High Holy Days 5778/2017
For the sake of one true penitent, the whole world is pardoned. - Talmud
Please check back to this page throughout the summer, as we update it with new information!
Services will be held in the sanctuary at Luther Place Memorial Church and the Washington DCJCC. The Break-the-Fast will be held at Washington Plaza Hotel. For more information, see details below or contact us.
As usual, Bet Mishpachah's innovative and highly participatory High Holy Day services will be co-led by our own Rabbi Laurie Green and our cadre of experienced lay leaders and Darshanim, with Rabbi Ben Shalva serving again as our Hazan (cantor).
Bet Mishpachah's superb Choir and cellist John Kaboff will further enhance services with their beautiful music and will help lift up our prayers, hopes and Kavanot (intentions) for the New Year 5778.
Bet Mishpachah is the only place in town that uses our unique, meaningful and uplifting liturgy -- an elegant, thoughtful mix of tradition and innovation that has been developed over many years by members on our Liturgy Committee, very ably led by Scott Reiter.
Nowhere else will you find the many LGBT readings written by Bet Mishpachah members, the modern translations that speak to us today, the fully egalitarian English and inclusive Hebrew texts, or the Ahavnu prayer, which reinforces the good deeds we have done over the past year. And no other congregation sings the Avinu Malkeinu / Imeinu Sh'chinateinu with such heart-felt emotion and purity.
The month of Elul, which immediately precedes Rosh ha-Shana, is a period of reflection and introspection that helps us prepare for the work of T'shuva (turning) that is our task over the High Holy Days.
To encourage us in this task, the rabbis taught that "Elul" is an acronym for "Ani L'dodi V'dodi Li" -- "I am my beloved's and my beloved is mine," from the love poetry of Shir ha-Shirim (Song of Songs). This reminds us of God's love and desire for us as we seek to refocus our lives and become better people and better Jews.
Rabbi Yehuda ha-Levi, a religious and secular poet and philosopher in 11th century Spain who also wrote poems with homoerotic themes, put it like this:
Eternal One, where can I find You?
Your place seems hidden and afar!
But...You are nearer to us than our own bodies and souls...
When I went out towards You,
I found You coming towards me...."
During Elul, which begins on Saturday night, Sept. 3, we recite Psalm 27 and use some of the special High Holy Days melodies in our Shabbat services to help us prepare mentally and emotionally for the New Year.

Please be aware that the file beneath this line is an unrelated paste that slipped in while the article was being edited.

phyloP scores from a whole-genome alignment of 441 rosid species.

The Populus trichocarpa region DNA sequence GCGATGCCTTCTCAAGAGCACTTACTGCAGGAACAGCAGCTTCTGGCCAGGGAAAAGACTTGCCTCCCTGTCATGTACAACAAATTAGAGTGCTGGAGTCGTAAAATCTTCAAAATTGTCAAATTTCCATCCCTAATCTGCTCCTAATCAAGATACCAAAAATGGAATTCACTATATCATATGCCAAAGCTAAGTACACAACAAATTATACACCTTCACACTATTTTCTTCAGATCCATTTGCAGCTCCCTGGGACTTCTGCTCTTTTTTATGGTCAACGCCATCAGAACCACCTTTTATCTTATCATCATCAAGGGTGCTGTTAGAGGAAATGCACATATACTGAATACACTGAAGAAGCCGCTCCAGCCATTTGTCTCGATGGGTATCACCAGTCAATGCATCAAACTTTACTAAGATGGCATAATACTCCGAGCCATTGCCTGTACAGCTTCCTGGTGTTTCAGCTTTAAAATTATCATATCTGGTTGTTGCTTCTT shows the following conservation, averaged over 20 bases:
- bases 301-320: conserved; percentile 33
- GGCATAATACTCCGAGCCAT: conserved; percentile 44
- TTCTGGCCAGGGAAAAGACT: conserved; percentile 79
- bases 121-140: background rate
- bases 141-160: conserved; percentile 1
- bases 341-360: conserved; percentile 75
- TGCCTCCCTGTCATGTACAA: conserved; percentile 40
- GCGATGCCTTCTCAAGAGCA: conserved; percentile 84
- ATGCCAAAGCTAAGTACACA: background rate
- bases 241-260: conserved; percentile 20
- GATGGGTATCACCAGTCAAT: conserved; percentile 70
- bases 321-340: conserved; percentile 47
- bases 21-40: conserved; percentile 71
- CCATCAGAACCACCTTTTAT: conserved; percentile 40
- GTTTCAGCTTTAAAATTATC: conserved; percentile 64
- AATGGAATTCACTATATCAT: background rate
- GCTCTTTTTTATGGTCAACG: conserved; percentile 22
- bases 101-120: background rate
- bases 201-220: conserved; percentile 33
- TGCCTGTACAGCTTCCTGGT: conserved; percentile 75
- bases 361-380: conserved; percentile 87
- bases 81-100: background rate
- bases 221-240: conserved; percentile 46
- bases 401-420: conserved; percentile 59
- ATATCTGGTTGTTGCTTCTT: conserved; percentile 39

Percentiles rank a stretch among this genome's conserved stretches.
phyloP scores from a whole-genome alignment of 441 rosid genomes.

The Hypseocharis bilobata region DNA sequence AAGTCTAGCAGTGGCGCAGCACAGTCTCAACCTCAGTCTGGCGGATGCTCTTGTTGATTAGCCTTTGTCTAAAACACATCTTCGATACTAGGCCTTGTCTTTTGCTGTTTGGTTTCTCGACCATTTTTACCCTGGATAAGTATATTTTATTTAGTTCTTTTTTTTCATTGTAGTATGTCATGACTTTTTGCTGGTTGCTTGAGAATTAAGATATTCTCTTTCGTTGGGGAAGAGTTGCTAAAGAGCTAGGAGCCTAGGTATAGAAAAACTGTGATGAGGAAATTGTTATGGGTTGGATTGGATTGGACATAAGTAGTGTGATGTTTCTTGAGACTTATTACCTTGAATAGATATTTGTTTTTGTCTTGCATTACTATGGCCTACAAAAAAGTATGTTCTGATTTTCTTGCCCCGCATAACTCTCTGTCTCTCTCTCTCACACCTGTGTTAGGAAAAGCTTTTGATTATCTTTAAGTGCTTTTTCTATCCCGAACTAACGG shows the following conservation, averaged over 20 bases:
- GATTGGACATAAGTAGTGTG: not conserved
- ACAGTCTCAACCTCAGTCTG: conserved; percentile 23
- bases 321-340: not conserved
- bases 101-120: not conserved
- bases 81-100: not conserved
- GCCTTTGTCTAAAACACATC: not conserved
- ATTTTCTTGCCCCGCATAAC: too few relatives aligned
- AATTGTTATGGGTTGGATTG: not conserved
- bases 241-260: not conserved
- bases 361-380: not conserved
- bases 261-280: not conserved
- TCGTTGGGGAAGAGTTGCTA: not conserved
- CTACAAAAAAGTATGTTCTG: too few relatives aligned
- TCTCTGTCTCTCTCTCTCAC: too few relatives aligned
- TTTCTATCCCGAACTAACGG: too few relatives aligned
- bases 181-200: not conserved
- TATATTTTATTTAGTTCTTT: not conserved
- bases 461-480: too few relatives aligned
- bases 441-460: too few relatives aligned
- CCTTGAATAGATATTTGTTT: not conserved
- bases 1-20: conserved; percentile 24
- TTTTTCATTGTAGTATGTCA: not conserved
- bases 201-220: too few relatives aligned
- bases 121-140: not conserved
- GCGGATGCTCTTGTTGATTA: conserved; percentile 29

Havdala and S'lichot
Erev Rosh ha-Shana I, Wednesday, September 20
8:00 pm LPMC
Rosh ha-Shana I, Thursday, September 21
10:00 am LPMC
Tashlich, Thursday, September 21
5:00 pm P Street Beach, near 23rd & P Streets NW
Erev Rosh ha-Shana II, Thursday, September 21
8:00 pm DCJCC
Rosh ha-Shana II, Friday, September 22
10:00 am DCJCC
Erev Shabbat Shuva, September 22
8:00 pm DCJCC
Shabbat Shuva Morning, Saturday, September 23
10:00 am DCJCC
Kol Nidrei, Friday, September 29
7:00 pm LPMC
Yom Kippur, Saturday, September 30
10:00 am LPMC
Yom Kippur Martyrology & Yizkor
12:45 pm LPMC
Yom Kippur Study Session
2:30 pm LPMC
4:45 pm LPMC
N'ila and Havdala
5:45 pm LPMC
Break-the-Fast (Advance Reservation Required)
7:00 pm WPH
Edlavitch DC Jewish Community Center (DCJCC)
1529 16th Street, NW
Luther Place Memorial Church (LPMC)
1226 Vermont Avenue, NW
Washington Plaza Hotel (WPH)
10 Thomas Circle, NW
All locations are accessible by public transit. To plan your trip by bus or train, please visit the Metro Trip Planner.
Sign Language Interpretation
Parking is available at the Washington Plaza Hotel at 10 Thomas Circle. A very limited number of discount vouchers will be available at the membership table in the LPMC lobby and will be distributed on a first-come, first-served basis.
All Bet Mishpachah members receive High Holy Day tickets with their membership renewal or application. High Holy Day tickets for members include a delicious Break-the-Fast meal after N'ila (the Concluding service) and Havdala at the end of Yom Kippur. Information about ticket mailing and ticket purchases will be forthcoming.
In Jewish tradition, when we write the name of someone we love or respect who has died, we append the Hebrew letters zayin and lamed after their name. This stands for zichrono/zichrona li-v'racha, “may they be remembered as a blessing.” Making a donation to Bet Mishpachah in their memory and having their names published in Bet Mishpachah’s annual Yizkor booklet is one way to do this. Please complete and mail the Yizkor Booklet Form to submit a request. Requests must be received by Friday, September 8, 2017.
Become a HHD Logistics Volunteer
The congregation needs volunteers to help at High Holy Day services to serve as ushers, and to staff the Information, will call, and donations tables. (Please note: only donations positions handle money.) For all logistics volunteers positions, you will need to arrive 30 minutes before services begin. If you are able to help, please contact us with your availability and volunteer interests. Thank you for making these services possible.